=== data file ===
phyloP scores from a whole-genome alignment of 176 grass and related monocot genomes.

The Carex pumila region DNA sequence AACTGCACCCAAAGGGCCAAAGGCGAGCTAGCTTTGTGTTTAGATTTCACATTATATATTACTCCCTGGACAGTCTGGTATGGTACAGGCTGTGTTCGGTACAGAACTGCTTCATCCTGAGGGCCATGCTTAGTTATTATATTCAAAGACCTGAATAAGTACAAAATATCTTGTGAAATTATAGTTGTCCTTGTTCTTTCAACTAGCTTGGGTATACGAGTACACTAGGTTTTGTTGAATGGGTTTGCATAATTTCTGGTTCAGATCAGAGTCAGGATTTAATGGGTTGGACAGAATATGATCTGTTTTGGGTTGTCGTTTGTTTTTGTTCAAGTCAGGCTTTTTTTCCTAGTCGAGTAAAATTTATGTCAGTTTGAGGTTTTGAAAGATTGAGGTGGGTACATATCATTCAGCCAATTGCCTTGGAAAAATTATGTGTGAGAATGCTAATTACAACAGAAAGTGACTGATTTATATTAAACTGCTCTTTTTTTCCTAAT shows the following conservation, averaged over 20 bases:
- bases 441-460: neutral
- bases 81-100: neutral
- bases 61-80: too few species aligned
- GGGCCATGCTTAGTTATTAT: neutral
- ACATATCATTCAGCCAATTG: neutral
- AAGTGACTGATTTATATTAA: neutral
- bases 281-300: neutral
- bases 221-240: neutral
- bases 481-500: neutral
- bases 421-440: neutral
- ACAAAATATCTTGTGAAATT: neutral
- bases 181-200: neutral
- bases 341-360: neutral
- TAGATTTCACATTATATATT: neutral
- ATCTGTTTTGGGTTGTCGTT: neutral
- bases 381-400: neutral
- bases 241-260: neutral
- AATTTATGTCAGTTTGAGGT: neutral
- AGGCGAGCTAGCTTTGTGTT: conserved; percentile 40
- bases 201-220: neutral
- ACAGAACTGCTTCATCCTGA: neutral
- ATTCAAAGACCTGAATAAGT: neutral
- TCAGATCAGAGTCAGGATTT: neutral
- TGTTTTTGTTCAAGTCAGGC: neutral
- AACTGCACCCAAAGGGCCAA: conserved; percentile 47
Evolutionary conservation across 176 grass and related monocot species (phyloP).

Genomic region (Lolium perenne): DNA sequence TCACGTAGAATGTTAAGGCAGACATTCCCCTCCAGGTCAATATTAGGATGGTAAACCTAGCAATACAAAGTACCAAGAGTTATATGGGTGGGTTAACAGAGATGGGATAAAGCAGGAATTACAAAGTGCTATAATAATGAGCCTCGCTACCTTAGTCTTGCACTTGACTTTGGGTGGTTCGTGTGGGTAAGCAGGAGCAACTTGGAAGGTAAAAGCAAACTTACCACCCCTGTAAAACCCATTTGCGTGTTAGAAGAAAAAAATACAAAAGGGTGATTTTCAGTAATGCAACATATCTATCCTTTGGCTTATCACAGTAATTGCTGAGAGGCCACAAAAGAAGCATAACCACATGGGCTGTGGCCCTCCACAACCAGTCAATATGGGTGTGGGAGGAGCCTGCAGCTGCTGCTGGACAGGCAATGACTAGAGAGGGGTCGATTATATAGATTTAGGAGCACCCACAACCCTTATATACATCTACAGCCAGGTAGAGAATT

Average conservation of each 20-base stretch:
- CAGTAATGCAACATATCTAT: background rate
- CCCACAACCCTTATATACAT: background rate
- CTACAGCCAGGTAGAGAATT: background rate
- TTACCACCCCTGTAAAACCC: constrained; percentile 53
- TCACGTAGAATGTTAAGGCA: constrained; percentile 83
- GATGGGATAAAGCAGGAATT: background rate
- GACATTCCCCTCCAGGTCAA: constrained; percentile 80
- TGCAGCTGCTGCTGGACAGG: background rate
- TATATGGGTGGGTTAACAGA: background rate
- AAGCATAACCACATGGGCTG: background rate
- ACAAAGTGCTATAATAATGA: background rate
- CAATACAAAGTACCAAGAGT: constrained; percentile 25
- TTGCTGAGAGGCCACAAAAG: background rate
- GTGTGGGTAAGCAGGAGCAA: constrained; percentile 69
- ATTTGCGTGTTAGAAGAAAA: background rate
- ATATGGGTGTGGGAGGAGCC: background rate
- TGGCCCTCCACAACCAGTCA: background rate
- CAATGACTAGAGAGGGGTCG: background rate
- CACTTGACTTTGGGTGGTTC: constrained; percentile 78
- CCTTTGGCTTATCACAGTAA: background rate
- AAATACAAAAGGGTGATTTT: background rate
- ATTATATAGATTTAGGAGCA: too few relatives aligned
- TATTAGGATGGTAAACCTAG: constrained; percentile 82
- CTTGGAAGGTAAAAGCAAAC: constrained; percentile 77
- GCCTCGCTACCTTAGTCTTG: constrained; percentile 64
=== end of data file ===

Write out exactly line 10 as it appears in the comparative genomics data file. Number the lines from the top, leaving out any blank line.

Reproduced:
- bases 221-240: neutral